Focus

download.jpgI have long been aware that one’s ability to read books at a steady pace and to get ‘er done is not dependent on the speed of your eye movement or the amount of text you can take in at one time but rather is is directly related to how well you can focus your concentration. Naturally your comprehension and memory are also enhances by staying focused.

I was a senior in High School when I began to experiment with various methods of improving my reading speed. They even had a reading lab where you could pace your reading by having a mechanical shutter close-off sentences at controllable speeds. Everyone cheated, of course, the winner being the person attesting to the fastest reading speed. If I recall, there was a rumor that someone had reached supersonic speeds … but that was just for a paragraph or two that the machine presented in a limited fashion.

I remember trying to calculate the speed at which the pages would have to be turned in order to make such astronomical speeds possible.

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Once Again …

images-1.jpg… not all of the February reading suggestions I had intended were actually posted on this weblog. Quelle dommage! Just so no one misses out on my musings during the month of February, I’ll publish the complete list (I do this anyway, even if I’m always punctual posting my suggestions).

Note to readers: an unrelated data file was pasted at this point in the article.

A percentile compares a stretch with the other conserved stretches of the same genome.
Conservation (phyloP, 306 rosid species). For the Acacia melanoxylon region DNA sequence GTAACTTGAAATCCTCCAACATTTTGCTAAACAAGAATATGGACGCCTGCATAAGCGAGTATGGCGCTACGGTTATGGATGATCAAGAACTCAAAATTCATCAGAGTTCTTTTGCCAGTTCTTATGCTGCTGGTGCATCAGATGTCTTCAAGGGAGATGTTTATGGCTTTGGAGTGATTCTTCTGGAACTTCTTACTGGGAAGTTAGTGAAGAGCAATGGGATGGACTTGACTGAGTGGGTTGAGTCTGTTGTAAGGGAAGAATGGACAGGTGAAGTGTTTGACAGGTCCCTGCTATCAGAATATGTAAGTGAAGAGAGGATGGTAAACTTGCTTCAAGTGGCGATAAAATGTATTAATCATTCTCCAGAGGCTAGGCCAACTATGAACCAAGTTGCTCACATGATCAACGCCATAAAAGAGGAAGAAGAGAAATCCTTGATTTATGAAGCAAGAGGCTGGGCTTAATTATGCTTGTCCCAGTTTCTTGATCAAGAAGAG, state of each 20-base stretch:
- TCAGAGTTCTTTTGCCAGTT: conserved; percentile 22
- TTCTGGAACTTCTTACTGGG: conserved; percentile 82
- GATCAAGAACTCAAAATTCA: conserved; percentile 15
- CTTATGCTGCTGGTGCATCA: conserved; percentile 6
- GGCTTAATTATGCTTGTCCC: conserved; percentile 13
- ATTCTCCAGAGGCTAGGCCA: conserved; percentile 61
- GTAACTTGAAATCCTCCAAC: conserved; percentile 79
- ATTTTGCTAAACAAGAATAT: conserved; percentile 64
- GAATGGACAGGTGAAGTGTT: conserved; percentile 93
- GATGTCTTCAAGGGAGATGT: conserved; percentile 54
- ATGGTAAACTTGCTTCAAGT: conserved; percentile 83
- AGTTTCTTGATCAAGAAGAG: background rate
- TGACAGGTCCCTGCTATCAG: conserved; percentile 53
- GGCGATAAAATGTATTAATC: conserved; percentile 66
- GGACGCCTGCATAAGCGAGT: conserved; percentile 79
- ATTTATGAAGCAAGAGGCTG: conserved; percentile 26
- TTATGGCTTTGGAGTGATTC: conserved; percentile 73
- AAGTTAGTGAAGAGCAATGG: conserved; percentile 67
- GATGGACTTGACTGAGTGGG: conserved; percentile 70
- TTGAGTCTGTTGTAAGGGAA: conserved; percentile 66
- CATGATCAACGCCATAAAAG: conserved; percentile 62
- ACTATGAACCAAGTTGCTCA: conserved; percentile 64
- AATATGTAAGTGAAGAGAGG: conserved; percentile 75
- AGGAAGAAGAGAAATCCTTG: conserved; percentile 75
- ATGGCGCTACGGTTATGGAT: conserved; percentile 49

You might not have noticed but I have been slipping several newer texts into my reading list, texts that often were included in recent suggestion lists. I suspect I’ll need a few more months reading books that haven’t hit the remainders stack yet, but so far I’m not enthused by the state of today’s new publications.

I will suggest, however, that a lot of the literature coming out of Africa, the Middle East, and South America, is a better route to good reading than sticking to American or British books. I suppose Joseph Roux put it in perspective: “Literature was formerly an art and finance a trade; today it is the reverse.” This, of course, pertains to much of what we consider the Western World. The Capitalism monster even devours literature.

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Candy: You Know You Want It

VOLUME 19, Number 3: Candy

In my three months’ binge of Drag Race, while Violet Chachki experimented with new ways to cinch her waist, I experimented with backward baseball hats and letterman jackets. Under the influence of sequins and glitter, I figured out which boyish colors went best with my skin tone: navy, brown, gray, and dark green. Raglan became my favorite word. At the age of twenty-seven, I learned how to tie boat shoes. I bled breaking in my inaugural pair, like a new queen strutting in stilettos for the first time. . . . The advice I have for my boyhood ghost is something that’s never come out of a drag queen’s mouth. To him, I say, it’s okay to fit in—it’s okay to enjoy and flaunt the style of the thing that’s also oppressing you. 

—LOGAN SCHERER, “After the Glitter Ball

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